After the hearing, Wendell said he cherishes the right to free speech and said the Judiciary Committee will hear testimony from any witness, regardless of his or her opinions and positions. But he said he was upset at what happened with Ditty’s testimony going viral on the Internet.

“This seemed to me to be more about intimidating people,” he said. “That’s unacceptable.”

At the hearing, Rep. Roger Bruce, D-Atlanta, said those taking videos of witnesses needed to act responsibly. But he said he opposed Willard’s motion because it infringed on the freedom of the press.

“We do have a Constitution … and that kind of interferes with that,” Bruce said of the motion.

If you choose to appear at a public legislative hearing and make your group’s views extremely public, then, to paraphrase the United States Supreme Court, you have thrust yourself into the vortex of public opinion…shame on the pols for a cowardly reaction to a perfectly predictable response.

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Illinois Moves to Legalize WHat Already Ought to Be a No-Brainer: Recording Police at Work

Illinoisans would be allowed to make recordings of police officers in public under a bill that an Illinois House committee approved Wednesday.

Existing state law allows the audiotaping of a person only if both parties to the conversation give their consent. Videotaping doesn’t require consent, but only if there is no audio with the video.

The bill, HB 3944, now goes to the full House. It would allow “recording of a peace officer who is performing a public duty in a public place and speaking at a volume audible to the unassisted human ear.”

Most states allow audio recording of conversations with one-party consent — when any participant in a conversation gives consent to record it. A handful of states require consent from both parties to the conversation. Illinois requires consent from all parties to the conversation.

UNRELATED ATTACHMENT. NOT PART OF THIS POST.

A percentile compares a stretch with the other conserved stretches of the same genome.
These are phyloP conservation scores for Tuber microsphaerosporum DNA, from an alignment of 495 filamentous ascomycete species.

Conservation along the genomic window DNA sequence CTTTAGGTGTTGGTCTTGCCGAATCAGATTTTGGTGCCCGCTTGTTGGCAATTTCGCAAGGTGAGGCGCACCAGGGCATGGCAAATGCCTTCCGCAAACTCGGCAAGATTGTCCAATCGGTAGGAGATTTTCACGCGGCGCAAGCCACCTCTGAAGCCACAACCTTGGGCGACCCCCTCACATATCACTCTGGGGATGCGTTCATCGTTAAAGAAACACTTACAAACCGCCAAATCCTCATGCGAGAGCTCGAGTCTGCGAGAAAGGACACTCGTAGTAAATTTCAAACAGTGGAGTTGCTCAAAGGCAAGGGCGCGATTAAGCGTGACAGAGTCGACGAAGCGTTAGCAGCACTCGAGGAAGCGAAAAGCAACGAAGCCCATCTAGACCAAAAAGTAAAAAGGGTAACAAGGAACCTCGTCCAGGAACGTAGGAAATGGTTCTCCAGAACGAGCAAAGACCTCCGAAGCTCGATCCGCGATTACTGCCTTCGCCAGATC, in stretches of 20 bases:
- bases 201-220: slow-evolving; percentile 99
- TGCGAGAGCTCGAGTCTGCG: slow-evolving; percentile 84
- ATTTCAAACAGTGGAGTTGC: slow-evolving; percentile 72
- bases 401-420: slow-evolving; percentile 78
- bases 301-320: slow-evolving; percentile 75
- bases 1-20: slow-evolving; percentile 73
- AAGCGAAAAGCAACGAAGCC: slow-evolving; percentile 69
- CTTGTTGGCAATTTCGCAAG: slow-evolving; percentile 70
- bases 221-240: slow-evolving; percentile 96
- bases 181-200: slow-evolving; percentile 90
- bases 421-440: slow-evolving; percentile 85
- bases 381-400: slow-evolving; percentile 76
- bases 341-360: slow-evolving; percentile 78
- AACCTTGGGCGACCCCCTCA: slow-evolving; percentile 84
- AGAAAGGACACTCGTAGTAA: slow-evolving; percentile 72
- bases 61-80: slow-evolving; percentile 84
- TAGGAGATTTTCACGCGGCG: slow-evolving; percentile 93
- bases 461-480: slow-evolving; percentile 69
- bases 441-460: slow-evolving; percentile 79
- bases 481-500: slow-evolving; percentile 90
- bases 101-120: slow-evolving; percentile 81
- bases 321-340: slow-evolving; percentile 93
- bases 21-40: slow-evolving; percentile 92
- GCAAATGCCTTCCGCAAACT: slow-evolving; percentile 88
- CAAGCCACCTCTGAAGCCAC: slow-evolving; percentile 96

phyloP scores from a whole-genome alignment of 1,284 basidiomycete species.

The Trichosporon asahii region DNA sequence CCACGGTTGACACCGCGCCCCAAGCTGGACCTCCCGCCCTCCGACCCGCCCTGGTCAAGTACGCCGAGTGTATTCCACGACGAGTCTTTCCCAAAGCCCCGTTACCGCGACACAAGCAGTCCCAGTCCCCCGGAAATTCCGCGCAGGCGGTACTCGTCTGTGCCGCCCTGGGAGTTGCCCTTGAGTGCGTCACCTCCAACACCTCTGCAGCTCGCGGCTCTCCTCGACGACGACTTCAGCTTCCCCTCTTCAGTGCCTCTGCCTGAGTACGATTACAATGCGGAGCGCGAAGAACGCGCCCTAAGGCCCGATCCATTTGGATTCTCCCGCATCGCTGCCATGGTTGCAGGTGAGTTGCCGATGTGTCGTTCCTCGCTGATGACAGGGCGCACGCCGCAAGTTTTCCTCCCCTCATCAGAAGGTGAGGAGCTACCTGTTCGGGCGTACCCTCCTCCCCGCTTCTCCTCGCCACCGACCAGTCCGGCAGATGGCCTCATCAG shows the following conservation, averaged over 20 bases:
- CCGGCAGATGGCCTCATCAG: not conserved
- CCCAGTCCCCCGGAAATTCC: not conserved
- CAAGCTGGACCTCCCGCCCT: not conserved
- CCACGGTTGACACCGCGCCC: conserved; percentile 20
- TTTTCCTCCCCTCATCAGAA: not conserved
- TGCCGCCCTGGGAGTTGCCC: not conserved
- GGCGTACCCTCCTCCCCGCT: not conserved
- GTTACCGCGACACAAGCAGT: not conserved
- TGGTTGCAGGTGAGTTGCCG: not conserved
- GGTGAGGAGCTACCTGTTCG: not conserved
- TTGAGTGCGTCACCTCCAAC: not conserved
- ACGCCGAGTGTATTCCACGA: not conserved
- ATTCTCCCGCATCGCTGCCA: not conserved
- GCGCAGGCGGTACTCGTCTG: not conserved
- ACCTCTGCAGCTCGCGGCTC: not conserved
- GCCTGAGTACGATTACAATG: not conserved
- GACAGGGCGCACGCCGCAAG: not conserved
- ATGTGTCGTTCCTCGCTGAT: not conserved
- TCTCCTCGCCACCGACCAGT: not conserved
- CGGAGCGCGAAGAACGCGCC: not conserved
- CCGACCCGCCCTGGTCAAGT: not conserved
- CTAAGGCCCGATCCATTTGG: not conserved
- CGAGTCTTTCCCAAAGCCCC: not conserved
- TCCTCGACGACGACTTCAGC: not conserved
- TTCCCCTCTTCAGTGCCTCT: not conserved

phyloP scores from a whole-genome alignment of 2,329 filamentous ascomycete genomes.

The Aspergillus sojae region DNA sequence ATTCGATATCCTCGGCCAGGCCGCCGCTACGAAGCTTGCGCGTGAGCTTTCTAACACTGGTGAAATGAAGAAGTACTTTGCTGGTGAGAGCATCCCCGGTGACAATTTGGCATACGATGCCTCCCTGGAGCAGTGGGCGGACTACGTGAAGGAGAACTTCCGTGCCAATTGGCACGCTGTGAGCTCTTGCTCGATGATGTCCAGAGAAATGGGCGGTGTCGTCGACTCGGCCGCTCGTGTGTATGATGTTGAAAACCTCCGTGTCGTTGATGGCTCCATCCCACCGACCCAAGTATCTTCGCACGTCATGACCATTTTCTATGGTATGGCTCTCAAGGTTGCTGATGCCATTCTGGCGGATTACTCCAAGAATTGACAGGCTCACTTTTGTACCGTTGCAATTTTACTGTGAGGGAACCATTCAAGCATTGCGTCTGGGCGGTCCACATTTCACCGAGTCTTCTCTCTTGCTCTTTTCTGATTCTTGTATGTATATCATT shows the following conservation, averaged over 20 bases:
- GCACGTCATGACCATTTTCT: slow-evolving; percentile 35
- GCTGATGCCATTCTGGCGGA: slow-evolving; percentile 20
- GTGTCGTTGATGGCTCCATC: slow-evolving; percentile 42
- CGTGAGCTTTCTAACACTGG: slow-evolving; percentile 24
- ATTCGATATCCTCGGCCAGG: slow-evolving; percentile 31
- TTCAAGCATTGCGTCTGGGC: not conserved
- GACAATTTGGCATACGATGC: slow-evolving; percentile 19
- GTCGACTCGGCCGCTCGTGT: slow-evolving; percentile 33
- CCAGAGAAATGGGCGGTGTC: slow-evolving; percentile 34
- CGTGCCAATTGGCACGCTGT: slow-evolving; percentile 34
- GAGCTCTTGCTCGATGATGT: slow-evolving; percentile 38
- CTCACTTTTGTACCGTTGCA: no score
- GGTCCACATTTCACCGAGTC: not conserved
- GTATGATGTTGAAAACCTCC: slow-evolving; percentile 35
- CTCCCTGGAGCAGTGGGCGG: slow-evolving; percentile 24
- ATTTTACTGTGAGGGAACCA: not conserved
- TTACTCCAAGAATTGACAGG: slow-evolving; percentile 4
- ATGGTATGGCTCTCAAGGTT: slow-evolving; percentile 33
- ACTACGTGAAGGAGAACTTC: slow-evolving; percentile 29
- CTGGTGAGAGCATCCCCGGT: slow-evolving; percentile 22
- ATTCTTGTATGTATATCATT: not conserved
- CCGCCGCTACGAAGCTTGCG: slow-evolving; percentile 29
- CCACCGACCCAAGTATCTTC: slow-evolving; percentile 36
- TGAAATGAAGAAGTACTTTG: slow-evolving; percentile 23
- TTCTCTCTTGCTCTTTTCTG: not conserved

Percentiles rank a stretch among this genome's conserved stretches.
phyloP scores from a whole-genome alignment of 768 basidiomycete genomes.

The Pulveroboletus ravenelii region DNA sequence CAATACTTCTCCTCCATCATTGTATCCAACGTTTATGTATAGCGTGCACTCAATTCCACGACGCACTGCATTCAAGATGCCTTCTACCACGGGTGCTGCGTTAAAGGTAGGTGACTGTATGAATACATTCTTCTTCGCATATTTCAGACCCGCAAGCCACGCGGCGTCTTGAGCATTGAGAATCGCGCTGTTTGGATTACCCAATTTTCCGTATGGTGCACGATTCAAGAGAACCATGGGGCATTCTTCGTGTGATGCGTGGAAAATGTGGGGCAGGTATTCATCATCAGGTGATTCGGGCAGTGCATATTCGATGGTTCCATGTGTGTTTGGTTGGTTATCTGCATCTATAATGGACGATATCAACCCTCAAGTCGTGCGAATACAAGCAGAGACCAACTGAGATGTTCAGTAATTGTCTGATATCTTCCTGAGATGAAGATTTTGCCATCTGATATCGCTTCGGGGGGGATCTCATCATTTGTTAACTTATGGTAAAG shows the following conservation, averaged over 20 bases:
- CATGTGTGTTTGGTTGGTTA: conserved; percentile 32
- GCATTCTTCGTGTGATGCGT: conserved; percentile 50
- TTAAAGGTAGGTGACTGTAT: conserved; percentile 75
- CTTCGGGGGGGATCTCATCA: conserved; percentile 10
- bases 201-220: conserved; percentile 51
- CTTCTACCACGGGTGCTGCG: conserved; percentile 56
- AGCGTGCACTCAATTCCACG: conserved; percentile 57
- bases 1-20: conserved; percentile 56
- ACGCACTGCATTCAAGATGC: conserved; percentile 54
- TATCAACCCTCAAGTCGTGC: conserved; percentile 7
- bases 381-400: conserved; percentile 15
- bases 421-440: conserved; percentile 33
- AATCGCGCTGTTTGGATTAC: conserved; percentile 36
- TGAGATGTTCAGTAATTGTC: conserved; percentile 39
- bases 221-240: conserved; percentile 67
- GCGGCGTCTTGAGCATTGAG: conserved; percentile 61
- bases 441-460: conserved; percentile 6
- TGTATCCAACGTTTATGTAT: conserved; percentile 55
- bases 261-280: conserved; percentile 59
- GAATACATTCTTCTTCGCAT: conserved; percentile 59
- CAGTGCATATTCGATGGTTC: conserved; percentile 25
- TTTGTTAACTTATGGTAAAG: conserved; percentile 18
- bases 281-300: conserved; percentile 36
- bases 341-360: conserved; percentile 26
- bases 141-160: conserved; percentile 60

The Illinois law allows video recording with the sound turned off, as well as the audio recording of a distant event where the voices are not audible.

The Illinois law also has an exemption for news broadcasts. But with the Internet and blogs and YouTube, the line between citizens and journalists is blurring. And footage from citizens’ cellphones often ends up on the websites and broadcasts of large news organizations.

The Illinois Association of Chiefs of Police doesn’t necessarily oppose a change to let people record police activity, but it wants changes of their own, said the group’s lobbyist, Laimutis Nargelenas.

This Hassle-the-Photographer Crapola Is Getting Old…

Not really FOI, but hey, this is getting downright ridiculous:

A Las Vegas police officer detained a man for refusing to walk away after taking a photo of a movie set that was completely visible to the public.

The man video recorded his interaction, which doesn’t show the officer’s face or name, but allows us to clearly hear him trying to justify giving the photographeran unlawful order.

The photographer whose username is 1willwanders on Youtube, held his ground, asking the officer to cite him the law that would allow him to single out a person for taking photos on a public street, ordering him to walk away while countless other people are allowed to remain because they are not taking photos.

The officer was unable to do so. The photographer was allowed to walk away after more than two minutes of debating with the cop.

Photo of a police officer, Boston, USA

Image via Wikipedia

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PR apparatchiks running wild in Washington…